Google has confirmed that its business practices are under investigation in South Korea and Argentina, according to a regulatory filing, reported by Bloomberg.
While the Korean investigation is ongoing, the probe Argentina is a new development, and the country’s anti-trust organisation is assessing issues around the use of paid-for ads on the search engine.
“The Argentinian Competition Commission notified us that they are conducting a preliminary inquiry into our search and search advertising services, and we are of course happy to answer their questions,” a spokesman told Bloomberg.
Last year, rumors suggested that the organisation was closely monitoring Google’s search ad system, which allows businesses to take out paid-for ads that appear at the top of its search results. However, the exact scope of the enquiry is unconfirmed.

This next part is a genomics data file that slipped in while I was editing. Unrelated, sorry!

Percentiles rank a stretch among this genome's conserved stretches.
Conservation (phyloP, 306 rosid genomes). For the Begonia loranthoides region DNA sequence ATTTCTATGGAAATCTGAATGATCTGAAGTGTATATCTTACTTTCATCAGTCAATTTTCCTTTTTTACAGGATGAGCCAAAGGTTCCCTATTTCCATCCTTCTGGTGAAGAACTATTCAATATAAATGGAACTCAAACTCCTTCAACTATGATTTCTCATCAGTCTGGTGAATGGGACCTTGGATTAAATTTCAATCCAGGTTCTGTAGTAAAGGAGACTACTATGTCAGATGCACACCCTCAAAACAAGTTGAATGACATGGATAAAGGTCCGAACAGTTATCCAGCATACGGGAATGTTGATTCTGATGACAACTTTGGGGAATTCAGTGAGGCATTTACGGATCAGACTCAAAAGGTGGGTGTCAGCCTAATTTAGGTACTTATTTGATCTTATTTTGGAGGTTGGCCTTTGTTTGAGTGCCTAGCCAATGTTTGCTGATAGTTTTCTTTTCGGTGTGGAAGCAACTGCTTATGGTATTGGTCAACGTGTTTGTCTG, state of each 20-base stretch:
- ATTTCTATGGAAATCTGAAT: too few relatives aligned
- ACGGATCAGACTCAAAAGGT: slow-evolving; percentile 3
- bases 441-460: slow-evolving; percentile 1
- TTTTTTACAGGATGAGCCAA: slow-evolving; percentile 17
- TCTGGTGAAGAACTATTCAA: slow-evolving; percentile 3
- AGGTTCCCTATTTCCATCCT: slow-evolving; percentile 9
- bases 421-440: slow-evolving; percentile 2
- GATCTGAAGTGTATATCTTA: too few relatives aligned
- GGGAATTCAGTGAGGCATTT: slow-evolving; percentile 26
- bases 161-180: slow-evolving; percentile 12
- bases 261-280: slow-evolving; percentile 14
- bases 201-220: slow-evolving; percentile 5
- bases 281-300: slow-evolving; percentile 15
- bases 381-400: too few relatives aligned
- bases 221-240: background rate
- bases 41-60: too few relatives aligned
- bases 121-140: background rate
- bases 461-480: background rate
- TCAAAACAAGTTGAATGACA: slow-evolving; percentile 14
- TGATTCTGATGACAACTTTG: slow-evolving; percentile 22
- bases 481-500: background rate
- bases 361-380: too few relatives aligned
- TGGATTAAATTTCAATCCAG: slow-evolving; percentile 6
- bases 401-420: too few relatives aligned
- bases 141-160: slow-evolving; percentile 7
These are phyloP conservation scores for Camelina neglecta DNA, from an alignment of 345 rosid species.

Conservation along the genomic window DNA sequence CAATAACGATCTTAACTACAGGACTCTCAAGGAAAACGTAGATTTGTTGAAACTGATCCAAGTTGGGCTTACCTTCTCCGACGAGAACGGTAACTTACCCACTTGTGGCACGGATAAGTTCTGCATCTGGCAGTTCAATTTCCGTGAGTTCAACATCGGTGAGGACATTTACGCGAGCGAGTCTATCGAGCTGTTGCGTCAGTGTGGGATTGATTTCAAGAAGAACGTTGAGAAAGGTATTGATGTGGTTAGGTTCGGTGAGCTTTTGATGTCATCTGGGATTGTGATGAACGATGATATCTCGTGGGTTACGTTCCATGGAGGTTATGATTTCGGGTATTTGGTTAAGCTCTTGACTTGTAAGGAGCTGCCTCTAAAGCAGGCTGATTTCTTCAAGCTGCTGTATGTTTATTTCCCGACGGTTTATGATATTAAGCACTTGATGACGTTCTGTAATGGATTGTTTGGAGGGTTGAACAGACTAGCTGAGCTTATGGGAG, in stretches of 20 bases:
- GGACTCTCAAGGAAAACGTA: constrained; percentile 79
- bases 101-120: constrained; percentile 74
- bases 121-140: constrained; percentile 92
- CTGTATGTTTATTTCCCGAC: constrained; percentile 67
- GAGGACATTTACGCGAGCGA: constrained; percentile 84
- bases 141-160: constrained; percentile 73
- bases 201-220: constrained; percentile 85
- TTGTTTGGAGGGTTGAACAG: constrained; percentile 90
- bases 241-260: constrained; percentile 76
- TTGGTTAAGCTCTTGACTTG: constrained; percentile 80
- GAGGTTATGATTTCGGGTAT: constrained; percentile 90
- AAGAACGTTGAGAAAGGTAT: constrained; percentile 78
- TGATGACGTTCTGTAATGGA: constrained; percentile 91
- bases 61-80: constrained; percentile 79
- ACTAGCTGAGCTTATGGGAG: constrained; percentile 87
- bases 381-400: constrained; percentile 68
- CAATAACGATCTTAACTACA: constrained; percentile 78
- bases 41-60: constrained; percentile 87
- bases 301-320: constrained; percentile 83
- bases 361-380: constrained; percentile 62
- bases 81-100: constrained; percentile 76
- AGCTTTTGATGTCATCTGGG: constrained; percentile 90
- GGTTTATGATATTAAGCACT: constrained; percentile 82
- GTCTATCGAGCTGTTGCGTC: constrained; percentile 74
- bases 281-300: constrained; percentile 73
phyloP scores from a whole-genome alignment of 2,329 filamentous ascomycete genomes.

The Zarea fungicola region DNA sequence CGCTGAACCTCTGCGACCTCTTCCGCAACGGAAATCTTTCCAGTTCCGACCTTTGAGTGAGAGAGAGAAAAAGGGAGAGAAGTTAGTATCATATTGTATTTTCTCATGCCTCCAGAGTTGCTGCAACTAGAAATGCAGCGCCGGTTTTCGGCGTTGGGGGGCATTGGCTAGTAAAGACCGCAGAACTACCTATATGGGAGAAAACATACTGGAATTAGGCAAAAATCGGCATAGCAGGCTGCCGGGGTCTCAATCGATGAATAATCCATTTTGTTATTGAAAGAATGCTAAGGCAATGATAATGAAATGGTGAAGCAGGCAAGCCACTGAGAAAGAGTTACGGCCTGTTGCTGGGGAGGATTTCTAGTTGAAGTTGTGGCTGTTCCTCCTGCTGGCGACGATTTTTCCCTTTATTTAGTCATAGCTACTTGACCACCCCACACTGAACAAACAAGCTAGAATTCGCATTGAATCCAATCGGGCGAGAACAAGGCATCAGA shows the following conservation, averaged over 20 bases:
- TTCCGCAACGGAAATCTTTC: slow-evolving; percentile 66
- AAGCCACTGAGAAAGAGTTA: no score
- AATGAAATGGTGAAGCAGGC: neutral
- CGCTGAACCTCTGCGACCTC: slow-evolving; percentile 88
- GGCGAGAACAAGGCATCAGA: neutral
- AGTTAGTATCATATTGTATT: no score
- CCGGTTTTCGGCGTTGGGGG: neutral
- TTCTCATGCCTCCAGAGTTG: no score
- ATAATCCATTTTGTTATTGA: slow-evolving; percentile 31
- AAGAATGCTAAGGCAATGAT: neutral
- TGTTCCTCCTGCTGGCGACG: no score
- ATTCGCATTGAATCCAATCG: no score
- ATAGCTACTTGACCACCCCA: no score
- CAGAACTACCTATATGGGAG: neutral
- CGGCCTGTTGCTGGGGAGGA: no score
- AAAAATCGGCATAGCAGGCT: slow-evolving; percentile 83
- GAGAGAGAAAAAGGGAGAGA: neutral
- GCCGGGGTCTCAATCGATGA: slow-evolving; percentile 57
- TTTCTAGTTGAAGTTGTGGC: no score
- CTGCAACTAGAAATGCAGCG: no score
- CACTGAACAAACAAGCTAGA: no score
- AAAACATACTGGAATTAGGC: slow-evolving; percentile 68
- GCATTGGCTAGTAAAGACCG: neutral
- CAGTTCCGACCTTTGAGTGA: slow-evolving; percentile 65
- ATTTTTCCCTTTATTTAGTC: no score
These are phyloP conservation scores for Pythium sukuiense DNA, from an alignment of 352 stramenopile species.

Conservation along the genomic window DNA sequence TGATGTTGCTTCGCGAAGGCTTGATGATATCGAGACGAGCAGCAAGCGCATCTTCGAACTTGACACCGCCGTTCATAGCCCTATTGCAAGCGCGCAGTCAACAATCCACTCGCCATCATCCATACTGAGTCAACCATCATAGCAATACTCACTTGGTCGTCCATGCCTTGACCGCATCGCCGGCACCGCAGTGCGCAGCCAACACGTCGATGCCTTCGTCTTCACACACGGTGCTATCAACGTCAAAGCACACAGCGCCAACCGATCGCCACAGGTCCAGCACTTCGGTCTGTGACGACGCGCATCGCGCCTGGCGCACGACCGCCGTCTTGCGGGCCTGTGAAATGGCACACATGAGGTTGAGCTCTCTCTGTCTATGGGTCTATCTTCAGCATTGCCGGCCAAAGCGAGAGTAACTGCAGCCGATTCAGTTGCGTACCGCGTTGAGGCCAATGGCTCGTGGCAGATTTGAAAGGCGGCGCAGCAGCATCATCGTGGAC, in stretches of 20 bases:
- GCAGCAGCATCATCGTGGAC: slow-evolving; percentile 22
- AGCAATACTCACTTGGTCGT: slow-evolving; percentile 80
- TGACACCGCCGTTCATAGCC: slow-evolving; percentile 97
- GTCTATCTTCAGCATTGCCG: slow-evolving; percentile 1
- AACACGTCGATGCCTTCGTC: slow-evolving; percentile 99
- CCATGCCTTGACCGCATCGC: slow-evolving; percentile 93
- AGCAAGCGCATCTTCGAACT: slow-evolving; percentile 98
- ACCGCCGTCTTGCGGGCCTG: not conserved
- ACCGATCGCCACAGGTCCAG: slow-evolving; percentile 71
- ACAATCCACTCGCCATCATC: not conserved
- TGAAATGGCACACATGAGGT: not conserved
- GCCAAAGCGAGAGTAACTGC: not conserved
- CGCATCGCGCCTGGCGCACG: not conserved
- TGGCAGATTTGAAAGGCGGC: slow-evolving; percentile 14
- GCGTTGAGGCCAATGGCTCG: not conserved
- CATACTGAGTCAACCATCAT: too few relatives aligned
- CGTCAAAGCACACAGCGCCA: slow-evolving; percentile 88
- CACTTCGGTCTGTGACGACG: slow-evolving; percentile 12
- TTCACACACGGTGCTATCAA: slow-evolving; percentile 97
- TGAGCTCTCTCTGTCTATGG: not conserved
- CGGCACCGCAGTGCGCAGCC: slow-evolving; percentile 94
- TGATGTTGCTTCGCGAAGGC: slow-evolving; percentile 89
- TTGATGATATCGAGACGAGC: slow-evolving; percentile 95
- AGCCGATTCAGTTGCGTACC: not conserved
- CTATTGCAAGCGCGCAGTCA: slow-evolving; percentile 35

Google officials revealed that the Korean investigation “started last year” but declined to provide further information. Officials with the Korea Fair Trade Commission (KFTC) are also not revealing details, as the organisation is not permitted to discuss ongoing cases.
Though it is not confirmed, the filing is likely to be a reference to the enquiry into the alleged blocking of third party search apps for Android, which began last April in Korea.
The case was initiated by search rivals Naver and Daum, and caused further controversy in January, when the KFTC threatened to fine the search giant for being obstructive with its investigations.
Earlier this month, an Australia court slapped the search engine giant with a fine for allowing search engine advertisers to mislead consumers. The incidents took place in 2006 and 2007, and Google says that it has since tightened its management of its in-search advertising service.
Google decline to comment further on the cases when we reached out to the company for clarification.